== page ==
October 7, 2012 at 9:36 pm
(2) William Perez says:

Thank you for bringing this to my attention. I have corrected the error.

November 8, 2012 at 4:04 pm
(3) Joe says:

All I have to say is:

Grammer King, your a jerk.

November 21, 2012 at 8:49 am
(4) D Right One says:

I had to have my taxes certified by an accountant last year after I filed myself using one of the software packages. The accountant found more refunds than the software due to comparing different scenarios. The accountant was twice as much as the software but the refund amount just from what she found more than offset the fee. Bottom-line, use a good accountant. The IRS tax structure and yearly revisions are usually too much to keep up for anyone who can’t use 1040EZ. You don’t do your own dentistry or defend yourself in court. Use an accountant to keep yourself out of the IRS crosshairs and get more money back.

January 19, 2013 at 7:09 pm
(5) Dude says:

Grammer King, what a royal fail on your part. You forgot about your own proper comma usage, and I quote, in part:

“…when in the very first paragraph you…”

You should have used commas or parenthesis, like this:

“…when, in the very first paragraph, you…”

or like this:

“…when (in the very first paragraph) you…”

Whenever it’s worth the time to correct someone, you should be very careful in making sure you don’t appear as a fool, yourself.

February 8, 2013 at 8:09 am
(6) Taxed says:

everyone keeps saying that employer pre-tax premiums are tax free. it appears to me they are only tax free when spending them. the amount of the premiums still show up on my W2 as part of my yearly income and i am taxed on the amount that was previously tax free. all it really does is reduce my tax burden per paycheck but then hits me at the end of the year!

i would love to hear your take on this.

March 2, 2013 at 8:01 am
(7) Race says:

What is with this grammar crap?! It was a typo get over it. grammar king (with a small g); you”re a loser. get a job and a sideshow.

March 3, 2013 at 3:35 pm
(8) MT_Ron says:

I have rental income and an HSA. I can only deduct the HDHP premiums if I am on unemployment. If I create a corp and have it operate as a property management company, pay me a wage for the 1 hour a month it takes to manage the properties and have it provide me the HSA as an employee benefit, would I be breaking any rules? The corp would charge me a management fee of enough to cover the wages and the HSA. The 1 hour per month is because the leases are triple net commercial leases and it actually takes less than an hour per month of work.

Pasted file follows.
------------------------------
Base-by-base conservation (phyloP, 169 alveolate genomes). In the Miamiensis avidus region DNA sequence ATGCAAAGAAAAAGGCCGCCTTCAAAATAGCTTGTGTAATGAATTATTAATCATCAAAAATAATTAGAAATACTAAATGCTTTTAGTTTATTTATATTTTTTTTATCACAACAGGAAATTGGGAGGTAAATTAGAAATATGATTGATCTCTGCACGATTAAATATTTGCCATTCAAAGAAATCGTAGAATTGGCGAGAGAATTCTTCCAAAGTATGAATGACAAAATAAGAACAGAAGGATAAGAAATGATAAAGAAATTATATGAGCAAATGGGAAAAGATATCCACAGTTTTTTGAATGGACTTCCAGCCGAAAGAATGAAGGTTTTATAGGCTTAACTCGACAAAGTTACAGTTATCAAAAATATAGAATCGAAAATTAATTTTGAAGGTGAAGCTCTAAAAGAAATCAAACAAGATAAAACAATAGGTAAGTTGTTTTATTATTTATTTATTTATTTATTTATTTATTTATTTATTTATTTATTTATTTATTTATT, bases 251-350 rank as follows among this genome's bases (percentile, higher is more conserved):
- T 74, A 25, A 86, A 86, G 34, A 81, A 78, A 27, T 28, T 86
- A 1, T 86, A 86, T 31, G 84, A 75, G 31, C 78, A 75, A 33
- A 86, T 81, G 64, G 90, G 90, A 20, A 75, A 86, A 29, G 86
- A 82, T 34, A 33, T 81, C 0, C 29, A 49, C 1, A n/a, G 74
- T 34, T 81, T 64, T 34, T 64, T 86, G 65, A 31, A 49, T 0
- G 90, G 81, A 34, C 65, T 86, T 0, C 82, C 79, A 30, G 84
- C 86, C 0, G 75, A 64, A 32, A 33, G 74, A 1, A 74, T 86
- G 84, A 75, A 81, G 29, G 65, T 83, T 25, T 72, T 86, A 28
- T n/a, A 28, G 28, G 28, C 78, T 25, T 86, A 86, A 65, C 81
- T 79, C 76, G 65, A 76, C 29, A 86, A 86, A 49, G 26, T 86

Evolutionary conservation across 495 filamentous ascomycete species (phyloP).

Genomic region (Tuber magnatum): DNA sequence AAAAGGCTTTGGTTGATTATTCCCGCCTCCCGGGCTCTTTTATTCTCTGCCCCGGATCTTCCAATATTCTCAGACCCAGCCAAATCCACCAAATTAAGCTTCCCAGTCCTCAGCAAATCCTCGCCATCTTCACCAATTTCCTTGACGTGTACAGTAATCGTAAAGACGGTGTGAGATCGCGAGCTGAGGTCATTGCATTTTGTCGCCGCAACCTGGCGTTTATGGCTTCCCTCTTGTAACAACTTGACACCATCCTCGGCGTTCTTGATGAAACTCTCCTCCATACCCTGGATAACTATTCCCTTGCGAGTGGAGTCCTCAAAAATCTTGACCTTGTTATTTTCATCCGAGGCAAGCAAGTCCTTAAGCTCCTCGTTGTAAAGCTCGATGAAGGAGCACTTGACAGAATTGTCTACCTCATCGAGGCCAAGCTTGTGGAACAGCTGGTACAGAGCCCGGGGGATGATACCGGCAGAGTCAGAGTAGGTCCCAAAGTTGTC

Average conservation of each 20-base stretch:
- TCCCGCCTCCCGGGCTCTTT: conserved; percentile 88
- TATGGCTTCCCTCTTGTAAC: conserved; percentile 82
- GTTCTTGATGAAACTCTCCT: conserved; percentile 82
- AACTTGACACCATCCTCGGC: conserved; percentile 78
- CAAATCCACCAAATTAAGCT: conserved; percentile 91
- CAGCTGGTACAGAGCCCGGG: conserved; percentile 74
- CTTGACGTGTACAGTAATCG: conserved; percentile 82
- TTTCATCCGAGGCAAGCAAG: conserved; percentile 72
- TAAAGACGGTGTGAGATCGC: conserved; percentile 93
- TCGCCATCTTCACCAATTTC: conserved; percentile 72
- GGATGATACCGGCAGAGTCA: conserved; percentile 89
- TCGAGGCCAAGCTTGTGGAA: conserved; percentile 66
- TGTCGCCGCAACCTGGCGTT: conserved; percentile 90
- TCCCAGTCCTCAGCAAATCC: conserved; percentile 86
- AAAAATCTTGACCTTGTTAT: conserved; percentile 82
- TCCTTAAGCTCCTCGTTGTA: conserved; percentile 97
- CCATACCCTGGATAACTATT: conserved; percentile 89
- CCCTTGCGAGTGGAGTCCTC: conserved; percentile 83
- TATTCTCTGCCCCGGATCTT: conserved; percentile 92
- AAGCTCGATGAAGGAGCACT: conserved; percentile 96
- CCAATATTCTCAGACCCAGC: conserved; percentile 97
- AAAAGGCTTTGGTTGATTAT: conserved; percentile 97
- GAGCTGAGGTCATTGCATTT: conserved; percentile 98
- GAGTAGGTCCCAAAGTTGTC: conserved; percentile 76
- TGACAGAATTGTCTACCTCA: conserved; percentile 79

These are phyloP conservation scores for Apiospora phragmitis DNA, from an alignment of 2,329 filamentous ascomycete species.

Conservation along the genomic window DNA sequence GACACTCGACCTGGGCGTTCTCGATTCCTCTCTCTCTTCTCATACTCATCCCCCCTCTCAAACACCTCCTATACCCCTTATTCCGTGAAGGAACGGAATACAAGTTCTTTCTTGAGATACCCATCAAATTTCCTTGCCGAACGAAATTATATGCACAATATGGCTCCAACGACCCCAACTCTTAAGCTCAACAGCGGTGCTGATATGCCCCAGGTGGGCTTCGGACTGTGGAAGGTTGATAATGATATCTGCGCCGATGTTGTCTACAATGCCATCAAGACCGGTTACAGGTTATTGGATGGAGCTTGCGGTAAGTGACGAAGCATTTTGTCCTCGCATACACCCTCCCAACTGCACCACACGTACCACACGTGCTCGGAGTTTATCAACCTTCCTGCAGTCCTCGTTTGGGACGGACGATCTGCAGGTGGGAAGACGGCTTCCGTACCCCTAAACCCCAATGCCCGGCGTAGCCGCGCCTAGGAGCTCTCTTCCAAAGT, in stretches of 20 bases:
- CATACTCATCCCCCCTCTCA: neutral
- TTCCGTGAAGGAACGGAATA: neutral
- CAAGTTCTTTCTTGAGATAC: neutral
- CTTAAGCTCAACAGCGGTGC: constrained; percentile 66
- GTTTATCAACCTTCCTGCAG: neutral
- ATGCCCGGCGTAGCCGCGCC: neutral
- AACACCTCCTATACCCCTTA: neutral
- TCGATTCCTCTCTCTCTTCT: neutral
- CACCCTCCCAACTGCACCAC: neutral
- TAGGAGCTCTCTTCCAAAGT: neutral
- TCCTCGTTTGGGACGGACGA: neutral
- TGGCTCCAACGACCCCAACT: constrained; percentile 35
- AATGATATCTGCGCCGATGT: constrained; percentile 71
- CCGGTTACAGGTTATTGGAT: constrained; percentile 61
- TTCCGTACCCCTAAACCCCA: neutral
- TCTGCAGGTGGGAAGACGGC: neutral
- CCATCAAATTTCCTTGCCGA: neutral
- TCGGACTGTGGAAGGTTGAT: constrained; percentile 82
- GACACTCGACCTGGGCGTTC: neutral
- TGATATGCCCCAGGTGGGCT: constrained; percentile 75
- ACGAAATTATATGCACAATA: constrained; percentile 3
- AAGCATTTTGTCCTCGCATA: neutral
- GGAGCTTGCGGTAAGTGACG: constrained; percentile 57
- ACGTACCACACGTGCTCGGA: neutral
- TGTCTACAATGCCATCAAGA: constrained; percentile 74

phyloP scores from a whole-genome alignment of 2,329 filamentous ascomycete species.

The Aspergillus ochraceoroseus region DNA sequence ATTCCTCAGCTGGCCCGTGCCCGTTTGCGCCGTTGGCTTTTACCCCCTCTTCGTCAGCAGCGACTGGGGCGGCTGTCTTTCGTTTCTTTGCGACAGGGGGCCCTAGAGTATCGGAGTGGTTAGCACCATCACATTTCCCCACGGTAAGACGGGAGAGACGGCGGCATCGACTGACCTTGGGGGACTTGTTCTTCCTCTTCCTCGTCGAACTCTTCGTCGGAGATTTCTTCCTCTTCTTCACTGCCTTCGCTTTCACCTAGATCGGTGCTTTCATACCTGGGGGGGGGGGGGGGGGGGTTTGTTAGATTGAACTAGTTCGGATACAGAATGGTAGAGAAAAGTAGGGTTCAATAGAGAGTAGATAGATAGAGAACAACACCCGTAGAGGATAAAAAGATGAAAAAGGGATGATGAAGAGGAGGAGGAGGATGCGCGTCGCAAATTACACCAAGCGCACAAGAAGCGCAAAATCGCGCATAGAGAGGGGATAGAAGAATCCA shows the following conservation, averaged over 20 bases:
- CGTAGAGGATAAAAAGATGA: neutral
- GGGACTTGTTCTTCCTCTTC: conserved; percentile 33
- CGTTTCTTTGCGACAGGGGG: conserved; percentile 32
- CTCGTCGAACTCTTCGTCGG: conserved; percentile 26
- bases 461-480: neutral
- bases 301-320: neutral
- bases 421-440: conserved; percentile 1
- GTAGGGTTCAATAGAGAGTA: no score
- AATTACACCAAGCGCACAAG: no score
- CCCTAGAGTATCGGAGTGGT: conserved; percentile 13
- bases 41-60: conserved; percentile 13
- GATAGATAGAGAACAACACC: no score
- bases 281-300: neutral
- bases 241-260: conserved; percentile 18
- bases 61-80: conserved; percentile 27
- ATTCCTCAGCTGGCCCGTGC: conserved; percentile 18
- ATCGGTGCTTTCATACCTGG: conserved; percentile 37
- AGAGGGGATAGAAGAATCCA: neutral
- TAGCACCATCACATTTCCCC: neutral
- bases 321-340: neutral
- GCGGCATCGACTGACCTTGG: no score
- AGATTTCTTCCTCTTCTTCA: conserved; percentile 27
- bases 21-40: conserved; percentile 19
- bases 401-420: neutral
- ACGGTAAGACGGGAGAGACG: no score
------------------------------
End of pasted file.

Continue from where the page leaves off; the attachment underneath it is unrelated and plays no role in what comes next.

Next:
I know this question may sound specific to my situation but your answer could help any landlord. Thank you.

April 22, 2013 at 5:47 pm
(9) Eric says:

Hi Taxed –

Depending on how much the premiums are, you “could” be taxed on them. They started showing up on W2′s as part of the ACA requirements. If the total of what you + your employer pays in premiums exceeds the limit of the “Cadillac Plan” threshold set by the ACA, you pay a tax on that portion. Below this limit, you avoid all the federal taxes, including the FICA taxes.

January 2, 2014 at 8:50 pm
(10) dood says:

Dude can’t spell

January 12, 2014 at 4:07 pm
(11) Michelle Caudill says:

I am like the others here, It was a typo. It doesnt take away from the meaning for the article. It was still informative and though it may have irritated you. You lacked the tact to correct.

January 30, 2014 at 9:30 am
(12) Bob says:

This is a tax law thread. Please respect the rest of us and limit your comments to tax issues, which are frustrating enough without reminders from high school. Grammatical corrections are distracting and are best made on Facebook!

February 3, 2014 at 9:11 pm
(13) jz says:

If I have my own private health ins, can I still have my premiums pre-taxed through payroll? Does my employer have to send pymt of premiums through the company?

February 7, 2014 at 2:11 pm
(14) tc says:

jz- if you purchase Health Ins on your own you pay taxes on the premiums and don’t get the benefit of a pre-tax deduction. As stated in the article you can include Health Ins premiums as an itemized deduction to the extent that the bring all your Medical related costs about 7.5% of your AGI. Even then you’re still paying FICA (SS and Med) taxes on them, whereas if you are an employee and your employer’s Health Plan is setup as a Section125 deduction (most employer’s plans are) you will not pay Fed, State or FICA taxes on the Health Ins Deduction that is withheld from your paycheck.

This unfair, of course, to employee’s like you that have their own private insurance as well as self-employed persons. Congress needs to fix this and just make Health Ins non-taxable for everyone for Fed and FICA taxes! With the roll-out of ACA we’ll be seeing fewer employees getting their insurance from their employers. This tax disparity needs to be addressed.

PS I agree with GrammarKing who commented earlier on the author’s grammar. While I don’t normally expect or care about proper grammar usage in comments, I think it is reasonable to expect the author of an article to proofread it before publishing.

So Dude (comment 5): If you’re going to lecture another commenter on proper grammar usage, you may want to spell the word “grammar” properly: without the “e”.

February 11, 2014 at 1:20 pm
(15) David says:

Any word on how a self employed person should calculate the deduction if they are eligible for the PPACA tax credit? I’m assuming similar to the Small Business Tax credit that tax credits would reduce deductible premium, but how would that then impact MAGI calculation for determining eligibility to the tax credits? Would it make a difference if the tax credit were taken in advance v. at tax time?

March 18, 2014 at 2:54 pm
(16) Marta says:

In case you care. Preparation not preparation.

April 14, 2014 at 6:12 pm
(17) Willie G says:

My child is 24 and not in school. I pay for part of his insurance. My employer picks up part under Obama Care. I don’t ask my child, who does not live with me, to pay me back because it is not a great amount. Can I deduct the amount I pay for my child’s insurance on my taxes?